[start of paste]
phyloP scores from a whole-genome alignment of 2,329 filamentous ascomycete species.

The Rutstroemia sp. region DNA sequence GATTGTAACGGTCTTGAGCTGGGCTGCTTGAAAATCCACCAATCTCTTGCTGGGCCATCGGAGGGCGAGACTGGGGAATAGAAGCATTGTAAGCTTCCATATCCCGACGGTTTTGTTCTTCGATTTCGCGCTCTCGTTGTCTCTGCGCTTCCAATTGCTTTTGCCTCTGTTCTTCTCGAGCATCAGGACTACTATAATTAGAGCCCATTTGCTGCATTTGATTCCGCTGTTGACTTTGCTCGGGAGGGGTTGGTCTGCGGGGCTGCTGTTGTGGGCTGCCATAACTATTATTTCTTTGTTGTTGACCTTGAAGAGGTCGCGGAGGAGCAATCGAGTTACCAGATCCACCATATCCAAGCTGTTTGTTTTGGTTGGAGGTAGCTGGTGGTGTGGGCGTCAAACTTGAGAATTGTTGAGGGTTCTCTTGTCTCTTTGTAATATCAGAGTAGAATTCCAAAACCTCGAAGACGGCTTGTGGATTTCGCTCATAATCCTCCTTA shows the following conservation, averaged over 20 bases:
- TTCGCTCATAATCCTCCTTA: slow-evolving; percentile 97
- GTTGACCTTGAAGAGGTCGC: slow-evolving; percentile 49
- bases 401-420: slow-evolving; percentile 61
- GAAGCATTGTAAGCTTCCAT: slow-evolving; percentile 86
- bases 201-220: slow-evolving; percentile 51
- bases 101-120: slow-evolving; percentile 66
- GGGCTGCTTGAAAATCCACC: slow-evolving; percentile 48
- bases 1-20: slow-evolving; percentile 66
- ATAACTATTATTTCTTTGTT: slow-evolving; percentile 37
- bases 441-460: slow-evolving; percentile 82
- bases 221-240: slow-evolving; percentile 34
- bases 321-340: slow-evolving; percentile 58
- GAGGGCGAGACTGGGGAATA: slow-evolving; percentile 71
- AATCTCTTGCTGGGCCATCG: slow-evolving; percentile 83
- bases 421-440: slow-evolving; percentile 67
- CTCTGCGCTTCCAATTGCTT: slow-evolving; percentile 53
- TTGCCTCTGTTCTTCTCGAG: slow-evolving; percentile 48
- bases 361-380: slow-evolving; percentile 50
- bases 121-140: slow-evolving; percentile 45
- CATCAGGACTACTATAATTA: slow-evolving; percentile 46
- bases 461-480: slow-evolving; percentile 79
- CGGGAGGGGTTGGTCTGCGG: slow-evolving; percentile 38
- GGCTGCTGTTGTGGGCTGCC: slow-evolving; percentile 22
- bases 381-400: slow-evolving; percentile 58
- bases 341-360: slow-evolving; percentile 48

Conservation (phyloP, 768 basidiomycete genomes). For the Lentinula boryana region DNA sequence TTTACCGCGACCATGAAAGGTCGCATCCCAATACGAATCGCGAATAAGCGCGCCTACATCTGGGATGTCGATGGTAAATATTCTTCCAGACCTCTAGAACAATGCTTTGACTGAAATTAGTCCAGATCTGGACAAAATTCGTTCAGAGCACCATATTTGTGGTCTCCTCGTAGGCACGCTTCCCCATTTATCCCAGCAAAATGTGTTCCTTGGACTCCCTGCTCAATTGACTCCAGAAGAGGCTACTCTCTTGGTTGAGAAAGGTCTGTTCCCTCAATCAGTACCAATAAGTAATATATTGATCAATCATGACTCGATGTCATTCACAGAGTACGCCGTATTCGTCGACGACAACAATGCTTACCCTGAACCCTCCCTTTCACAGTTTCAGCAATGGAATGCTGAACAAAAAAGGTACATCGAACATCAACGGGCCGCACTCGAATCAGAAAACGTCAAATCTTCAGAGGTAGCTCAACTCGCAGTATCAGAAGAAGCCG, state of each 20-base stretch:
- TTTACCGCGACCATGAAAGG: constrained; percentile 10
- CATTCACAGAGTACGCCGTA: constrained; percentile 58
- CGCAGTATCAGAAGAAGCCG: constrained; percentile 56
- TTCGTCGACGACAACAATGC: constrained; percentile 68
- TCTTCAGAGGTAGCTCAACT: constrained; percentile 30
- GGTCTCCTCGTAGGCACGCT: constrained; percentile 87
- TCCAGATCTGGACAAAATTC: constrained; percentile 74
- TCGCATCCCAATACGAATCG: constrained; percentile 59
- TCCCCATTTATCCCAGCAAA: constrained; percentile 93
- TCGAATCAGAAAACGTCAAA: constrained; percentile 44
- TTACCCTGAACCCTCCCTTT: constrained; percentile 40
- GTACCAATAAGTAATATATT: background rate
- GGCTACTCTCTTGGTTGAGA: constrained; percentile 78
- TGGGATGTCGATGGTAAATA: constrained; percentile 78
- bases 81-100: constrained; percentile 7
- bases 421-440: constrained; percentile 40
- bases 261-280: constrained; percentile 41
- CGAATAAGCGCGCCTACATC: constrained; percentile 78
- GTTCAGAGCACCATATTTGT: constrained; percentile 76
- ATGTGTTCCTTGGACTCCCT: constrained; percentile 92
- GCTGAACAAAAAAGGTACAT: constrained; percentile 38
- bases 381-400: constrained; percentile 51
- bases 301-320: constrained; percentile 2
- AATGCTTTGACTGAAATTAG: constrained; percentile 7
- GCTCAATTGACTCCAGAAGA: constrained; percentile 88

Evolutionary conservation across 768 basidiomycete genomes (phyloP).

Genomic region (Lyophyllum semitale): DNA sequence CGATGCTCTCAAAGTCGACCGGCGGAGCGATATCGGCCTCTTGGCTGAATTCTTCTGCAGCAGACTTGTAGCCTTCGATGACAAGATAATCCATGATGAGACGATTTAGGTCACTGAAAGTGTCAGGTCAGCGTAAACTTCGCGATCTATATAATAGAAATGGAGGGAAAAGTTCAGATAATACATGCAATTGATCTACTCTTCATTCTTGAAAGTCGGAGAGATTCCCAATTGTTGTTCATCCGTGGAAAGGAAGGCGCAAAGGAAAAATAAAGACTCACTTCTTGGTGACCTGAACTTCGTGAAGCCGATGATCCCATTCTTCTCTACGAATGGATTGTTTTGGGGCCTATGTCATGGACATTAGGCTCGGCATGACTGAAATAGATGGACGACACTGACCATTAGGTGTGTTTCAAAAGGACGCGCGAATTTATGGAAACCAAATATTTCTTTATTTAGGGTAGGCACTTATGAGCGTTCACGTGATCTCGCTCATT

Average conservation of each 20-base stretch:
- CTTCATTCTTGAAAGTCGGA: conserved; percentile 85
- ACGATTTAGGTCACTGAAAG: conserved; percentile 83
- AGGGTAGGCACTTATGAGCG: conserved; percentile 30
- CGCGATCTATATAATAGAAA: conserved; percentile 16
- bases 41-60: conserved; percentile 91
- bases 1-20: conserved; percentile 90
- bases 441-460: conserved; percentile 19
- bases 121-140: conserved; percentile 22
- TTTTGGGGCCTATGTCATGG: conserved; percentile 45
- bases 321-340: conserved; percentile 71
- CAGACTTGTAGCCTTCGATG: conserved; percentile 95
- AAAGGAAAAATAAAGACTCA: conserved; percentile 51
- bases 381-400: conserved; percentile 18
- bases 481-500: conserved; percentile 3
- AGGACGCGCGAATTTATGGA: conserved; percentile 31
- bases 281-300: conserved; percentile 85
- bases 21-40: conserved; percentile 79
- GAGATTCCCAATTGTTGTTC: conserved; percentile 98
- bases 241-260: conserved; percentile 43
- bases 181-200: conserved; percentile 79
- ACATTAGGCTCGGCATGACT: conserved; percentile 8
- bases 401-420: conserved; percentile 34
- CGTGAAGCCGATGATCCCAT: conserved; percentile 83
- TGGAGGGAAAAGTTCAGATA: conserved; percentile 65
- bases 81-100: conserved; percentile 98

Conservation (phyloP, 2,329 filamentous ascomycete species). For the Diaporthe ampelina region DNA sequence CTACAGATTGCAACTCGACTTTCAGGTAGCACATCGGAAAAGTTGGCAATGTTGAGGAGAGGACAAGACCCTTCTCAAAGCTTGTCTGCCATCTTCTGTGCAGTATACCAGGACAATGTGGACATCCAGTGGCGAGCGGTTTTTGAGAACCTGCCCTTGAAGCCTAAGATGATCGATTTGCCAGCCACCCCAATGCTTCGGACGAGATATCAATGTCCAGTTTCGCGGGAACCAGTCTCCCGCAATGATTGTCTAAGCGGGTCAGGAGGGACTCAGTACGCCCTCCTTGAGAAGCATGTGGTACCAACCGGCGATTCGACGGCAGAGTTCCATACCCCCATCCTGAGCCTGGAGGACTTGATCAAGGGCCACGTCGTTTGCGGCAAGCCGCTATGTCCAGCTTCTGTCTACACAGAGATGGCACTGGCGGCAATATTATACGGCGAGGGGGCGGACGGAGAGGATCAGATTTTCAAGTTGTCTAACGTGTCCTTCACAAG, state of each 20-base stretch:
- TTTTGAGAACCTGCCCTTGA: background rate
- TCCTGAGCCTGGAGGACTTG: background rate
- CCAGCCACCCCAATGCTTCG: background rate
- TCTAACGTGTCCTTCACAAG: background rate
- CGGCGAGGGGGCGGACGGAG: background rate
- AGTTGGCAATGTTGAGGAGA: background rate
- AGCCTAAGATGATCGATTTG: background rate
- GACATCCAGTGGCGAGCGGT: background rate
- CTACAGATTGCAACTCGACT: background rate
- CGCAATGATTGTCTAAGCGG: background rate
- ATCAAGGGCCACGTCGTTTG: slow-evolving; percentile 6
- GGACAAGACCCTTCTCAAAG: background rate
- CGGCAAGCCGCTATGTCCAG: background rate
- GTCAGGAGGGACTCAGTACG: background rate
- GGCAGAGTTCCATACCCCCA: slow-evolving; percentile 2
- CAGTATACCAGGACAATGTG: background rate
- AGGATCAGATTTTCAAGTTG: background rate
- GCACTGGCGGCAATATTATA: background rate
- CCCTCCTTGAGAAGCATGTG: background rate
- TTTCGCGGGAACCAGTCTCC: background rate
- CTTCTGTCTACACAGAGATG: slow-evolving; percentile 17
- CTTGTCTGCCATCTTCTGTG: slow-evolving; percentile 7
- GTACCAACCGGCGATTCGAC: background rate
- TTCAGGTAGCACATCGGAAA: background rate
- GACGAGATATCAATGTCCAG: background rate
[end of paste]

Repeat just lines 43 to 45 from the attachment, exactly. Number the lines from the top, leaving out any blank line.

- bases 81-100: constrained; percentile 7
- bases 421-440: constrained; percentile 40
- bases 261-280: constrained; percentile 41